" Under the tax laws prevalent in the country today, there is a thing known as "accelerated depreciation allowance". This allows one, for income tax purpose, to show a loss by claiming accelerated depreciation on new machinery. This is not evasion of income tax but avoidance of tax through legal means" was his reply.

Export Duties:

It is one of the most irrational set of duties at a time when govt's top priority is to increase exports. Ironically on the one hand, govt is levying duties on export, on the other hand, rebates are being provided to exports.

Export duties were introduced by Z A Bhutto govt in 1972 after the massive 110 percent devaluation to prevent windfall profits into hands of the exporters. But they have continued as a measure of revenue collection.

While an export tax is collected by the federal govt, the local bodies also collect export tax on goods exported from their municipality, whether for domestic consumption or export. The export tax paid to the local bodies is claimed by the exporters for refund and has again given rise to new avenues for corruption and pilferage. In the sub-chapter about rebates bonanza, we have already referred to the statements of Punjab Minister for local bodies Raja Mohammad Basharat Elahi that the contractors of the export tax and octroi owed millions to the govt in this head.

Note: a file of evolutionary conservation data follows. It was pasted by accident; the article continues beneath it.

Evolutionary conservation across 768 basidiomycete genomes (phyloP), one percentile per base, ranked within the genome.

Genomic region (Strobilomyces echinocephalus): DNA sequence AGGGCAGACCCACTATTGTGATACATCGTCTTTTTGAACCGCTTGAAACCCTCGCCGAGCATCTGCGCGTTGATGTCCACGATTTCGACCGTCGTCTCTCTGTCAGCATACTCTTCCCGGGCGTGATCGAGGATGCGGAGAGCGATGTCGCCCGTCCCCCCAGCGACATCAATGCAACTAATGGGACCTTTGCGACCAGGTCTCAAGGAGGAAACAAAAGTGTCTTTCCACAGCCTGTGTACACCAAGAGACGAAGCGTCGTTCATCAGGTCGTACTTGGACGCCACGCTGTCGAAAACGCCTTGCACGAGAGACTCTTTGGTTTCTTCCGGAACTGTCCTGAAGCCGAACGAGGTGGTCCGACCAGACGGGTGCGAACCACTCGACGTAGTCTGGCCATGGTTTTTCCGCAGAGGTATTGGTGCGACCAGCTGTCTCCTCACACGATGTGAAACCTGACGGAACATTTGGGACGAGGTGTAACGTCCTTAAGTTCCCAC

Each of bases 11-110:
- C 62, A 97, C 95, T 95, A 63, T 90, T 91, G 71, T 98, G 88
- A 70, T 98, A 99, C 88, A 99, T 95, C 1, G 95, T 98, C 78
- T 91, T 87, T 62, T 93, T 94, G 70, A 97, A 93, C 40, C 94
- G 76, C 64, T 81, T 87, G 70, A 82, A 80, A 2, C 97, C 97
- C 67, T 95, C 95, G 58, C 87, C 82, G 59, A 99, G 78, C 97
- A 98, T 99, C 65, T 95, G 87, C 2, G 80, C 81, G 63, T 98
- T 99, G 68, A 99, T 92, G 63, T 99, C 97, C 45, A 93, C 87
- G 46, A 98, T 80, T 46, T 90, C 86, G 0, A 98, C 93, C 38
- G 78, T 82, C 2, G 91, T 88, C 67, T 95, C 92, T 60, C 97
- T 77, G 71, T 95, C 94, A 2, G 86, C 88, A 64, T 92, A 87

Development Surcharge:

It is another irrational and exploitative tax which was rooted in corruption and has given currency to pilferage of govt funds on a massive scale. The development surcharge was initially levied on fertilizer, natural gas and petroleum products and meant to "siphon off surplus profit of companies, representing the difference between the cost of production and fixed scale price, or between the average import price and the prescribed scale price of locally manufactured goods".